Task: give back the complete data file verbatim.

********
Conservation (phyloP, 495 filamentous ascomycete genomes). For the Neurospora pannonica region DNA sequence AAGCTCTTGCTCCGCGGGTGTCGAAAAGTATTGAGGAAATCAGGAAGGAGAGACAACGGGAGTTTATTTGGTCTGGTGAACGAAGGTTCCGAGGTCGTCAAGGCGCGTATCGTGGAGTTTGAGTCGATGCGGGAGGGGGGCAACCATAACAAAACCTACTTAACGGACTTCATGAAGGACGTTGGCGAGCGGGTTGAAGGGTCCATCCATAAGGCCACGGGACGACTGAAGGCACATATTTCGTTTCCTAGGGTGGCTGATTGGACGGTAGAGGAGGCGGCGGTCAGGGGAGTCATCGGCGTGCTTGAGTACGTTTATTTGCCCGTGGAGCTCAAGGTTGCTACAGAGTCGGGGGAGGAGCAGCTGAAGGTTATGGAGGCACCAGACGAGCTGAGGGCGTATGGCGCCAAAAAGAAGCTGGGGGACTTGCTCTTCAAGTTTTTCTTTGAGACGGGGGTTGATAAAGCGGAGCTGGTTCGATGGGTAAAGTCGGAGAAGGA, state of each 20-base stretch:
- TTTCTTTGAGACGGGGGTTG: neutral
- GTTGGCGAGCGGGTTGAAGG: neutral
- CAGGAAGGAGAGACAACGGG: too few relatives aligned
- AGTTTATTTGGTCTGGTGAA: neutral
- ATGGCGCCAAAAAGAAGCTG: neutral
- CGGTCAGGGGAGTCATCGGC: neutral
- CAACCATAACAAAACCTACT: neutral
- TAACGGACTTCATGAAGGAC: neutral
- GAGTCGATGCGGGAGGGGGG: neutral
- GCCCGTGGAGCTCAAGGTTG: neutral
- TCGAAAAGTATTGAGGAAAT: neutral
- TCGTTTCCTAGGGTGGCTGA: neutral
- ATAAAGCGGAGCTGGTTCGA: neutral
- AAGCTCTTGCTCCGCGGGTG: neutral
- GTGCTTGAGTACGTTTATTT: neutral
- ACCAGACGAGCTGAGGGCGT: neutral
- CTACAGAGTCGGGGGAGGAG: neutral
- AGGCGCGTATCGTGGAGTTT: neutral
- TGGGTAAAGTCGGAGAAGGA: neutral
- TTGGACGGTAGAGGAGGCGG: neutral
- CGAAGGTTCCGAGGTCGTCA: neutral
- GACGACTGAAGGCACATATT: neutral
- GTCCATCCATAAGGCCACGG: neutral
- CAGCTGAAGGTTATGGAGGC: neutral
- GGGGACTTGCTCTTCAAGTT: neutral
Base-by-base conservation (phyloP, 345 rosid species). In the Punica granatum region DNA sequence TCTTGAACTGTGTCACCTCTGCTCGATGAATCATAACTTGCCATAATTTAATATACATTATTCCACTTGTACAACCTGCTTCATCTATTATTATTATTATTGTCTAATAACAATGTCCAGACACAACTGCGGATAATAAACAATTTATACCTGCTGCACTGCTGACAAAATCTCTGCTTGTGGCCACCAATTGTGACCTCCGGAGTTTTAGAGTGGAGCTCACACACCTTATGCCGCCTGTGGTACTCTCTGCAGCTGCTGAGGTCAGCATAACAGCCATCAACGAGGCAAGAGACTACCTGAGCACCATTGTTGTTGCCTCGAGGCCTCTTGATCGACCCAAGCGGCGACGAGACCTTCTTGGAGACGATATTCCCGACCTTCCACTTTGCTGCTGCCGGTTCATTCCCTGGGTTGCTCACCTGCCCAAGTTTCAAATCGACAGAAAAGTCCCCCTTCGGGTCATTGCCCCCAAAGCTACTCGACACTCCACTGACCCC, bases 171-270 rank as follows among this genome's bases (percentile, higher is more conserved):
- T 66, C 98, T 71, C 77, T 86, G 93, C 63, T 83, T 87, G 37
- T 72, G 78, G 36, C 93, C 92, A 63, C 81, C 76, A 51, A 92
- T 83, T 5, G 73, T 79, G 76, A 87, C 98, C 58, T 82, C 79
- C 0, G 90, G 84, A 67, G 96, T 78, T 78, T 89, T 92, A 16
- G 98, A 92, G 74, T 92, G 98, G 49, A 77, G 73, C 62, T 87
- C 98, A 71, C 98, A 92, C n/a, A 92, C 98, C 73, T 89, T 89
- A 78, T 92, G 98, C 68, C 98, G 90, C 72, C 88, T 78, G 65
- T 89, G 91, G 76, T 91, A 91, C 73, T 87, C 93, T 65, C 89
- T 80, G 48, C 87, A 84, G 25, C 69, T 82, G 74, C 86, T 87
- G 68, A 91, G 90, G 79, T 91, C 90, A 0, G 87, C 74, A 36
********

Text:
Conservation (phyloP, 495 filamentous ascomycete genomes). For the Neurospora pannonica region DNA sequence AAGCTCTTGCTCCGCGGGTGTCGAAAAGTATTGAGGAAATCAGGAAGGAGAGACAACGGGAGTTTATTTGGTCTGGTGAACGAAGGTTCCGAGGTCGTCAAGGCGCGTATCGTGGAGTTTGAGTCGATGCGGGAGGGGGGCAACCATAACAAAACCTACTTAACGGACTTCATGAAGGACGTTGGCGAGCGGGTTGAAGGGTCCATCCATAAGGCCACGGGACGACTGAAGGCACATATTTCGTTTCCTAGGGTGGCTGATTGGACGGTAGAGGAGGCGGCGGTCAGGGGAGTCATCGGCGTGCTTGAGTACGTTTATTTGCCCGTGGAGCTCAAGGTTGCTACAGAGTCGGGGGAGGAGCAGCTGAAGGTTATGGAGGCACCAGACGAGCTGAGGGCGTATGGCGCCAAAAAGAAGCTGGGGGACTTGCTCTTCAAGTTTTTCTTTGAGACGGGGGTTGATAAAGCGGAGCTGGTTCGATGGGTAAAGTCGGAGAAGGA, state of each 20-base stretch:
- TTTCTTTGAGACGGGGGTTG: neutral
- GTTGGCGAGCGGGTTGAAGG: neutral
- CAGGAAGGAGAGACAACGGG: too few relatives aligned
- AGTTTATTTGGTCTGGTGAA: neutral
- ATGGCGCCAAAAAGAAGCTG: neutral
- CGGTCAGGGGAGTCATCGGC: neutral
- CAACCATAACAAAACCTACT: neutral
- TAACGGACTTCATGAAGGAC: neutral
- GAGTCGATGCGGGAGGGGGG: neutral
- GCCCGTGGAGCTCAAGGTTG: neutral
- TCGAAAAGTATTGAGGAAAT: neutral
- TCGTTTCCTAGGGTGGCTGA: neutral
- ATAAAGCGGAGCTGGTTCGA: neutral
- AAGCTCTTGCTCCGCGGGTG: neutral
- GTGCTTGAGTACGTTTATTT: neutral
- ACCAGACGAGCTGAGGGCGT: neutral
- CTACAGAGTCGGGGGAGGAG: neutral
- AGGCGCGTATCGTGGAGTTT: neutral
- TGGGTAAAGTCGGAGAAGGA: neutral
- TTGGACGGTAGAGGAGGCGG: neutral
- CGAAGGTTCCGAGGTCGTCA: neutral
- GACGACTGAAGGCACATATT: neutral
- GTCCATCCATAAGGCCACGG: neutral
- CAGCTGAAGGTTATGGAGGC: neutral
- GGGGACTTGCTCTTCAAGTT: neutral
Base-by-base conservation (phyloP, 345 rosid species). In the Punica granatum region DNA sequence TCTTGAACTGTGTCACCTCTGCTCGATGAATCATAACTTGCCATAATTTAATATACATTATTCCACTTGTACAACCTGCTTCATCTATTATTATTATTATTGTCTAATAACAATGTCCAGACACAACTGCGGATAATAAACAATTTATACCTGCTGCACTGCTGACAAAATCTCTGCTTGTGGCCACCAATTGTGACCTCCGGAGTTTTAGAGTGGAGCTCACACACCTTATGCCGCCTGTGGTACTCTCTGCAGCTGCTGAGGTCAGCATAACAGCCATCAACGAGGCAAGAGACTACCTGAGCACCATTGTTGTTGCCTCGAGGCCTCTTGATCGACCCAAGCGGCGACGAGACCTTCTTGGAGACGATATTCCCGACCTTCCACTTTGCTGCTGCCGGTTCATTCCCTGGGTTGCTCACCTGCCCAAGTTTCAAATCGACAGAAAAGTCCCCCTTCGGGTCATTGCCCCCAAAGCTACTCGACACTCCACTGACCCC, bases 171-270 rank as follows among this genome's bases (percentile, higher is more conserved):
- T 66, C 98, T 71, C 77, T 86, G 93, C 63, T 83, T 87, G 37
- T 72, G 78, G 36, C 93, C 92, A 63, C 81, C 76, A 51, A 92
- T 83, T 5, G 73, T 79, G 76, A 87, C 98, C 58, T 82, C 79
- C 0, G 90, G 84, A 67, G 96, T 78, T 78, T 89, T 92, A 16
- G 98, A 92, G 74, T 92, G 98, G 49, A 77, G 73, C 62, T 87
- C 98, A 71, C 98, A 92, C n/a, A 92, C 98, C 73, T 89, T 89
- A 78, T 92, G 98, C 68, C 98, G 90, C 72, C 88, T 78, G 65
- T 89, G 91, G 76, T 91, A 91, C 73, T 87, C 93, T 65, C 89
- T 80, G 48, C 87, A 84, G 25, C 69, T 82, G 74, C 86, T 87
- G 68, A 91, G 90, G 79, T 91, C 90, A 0, G 87, C 74, A 36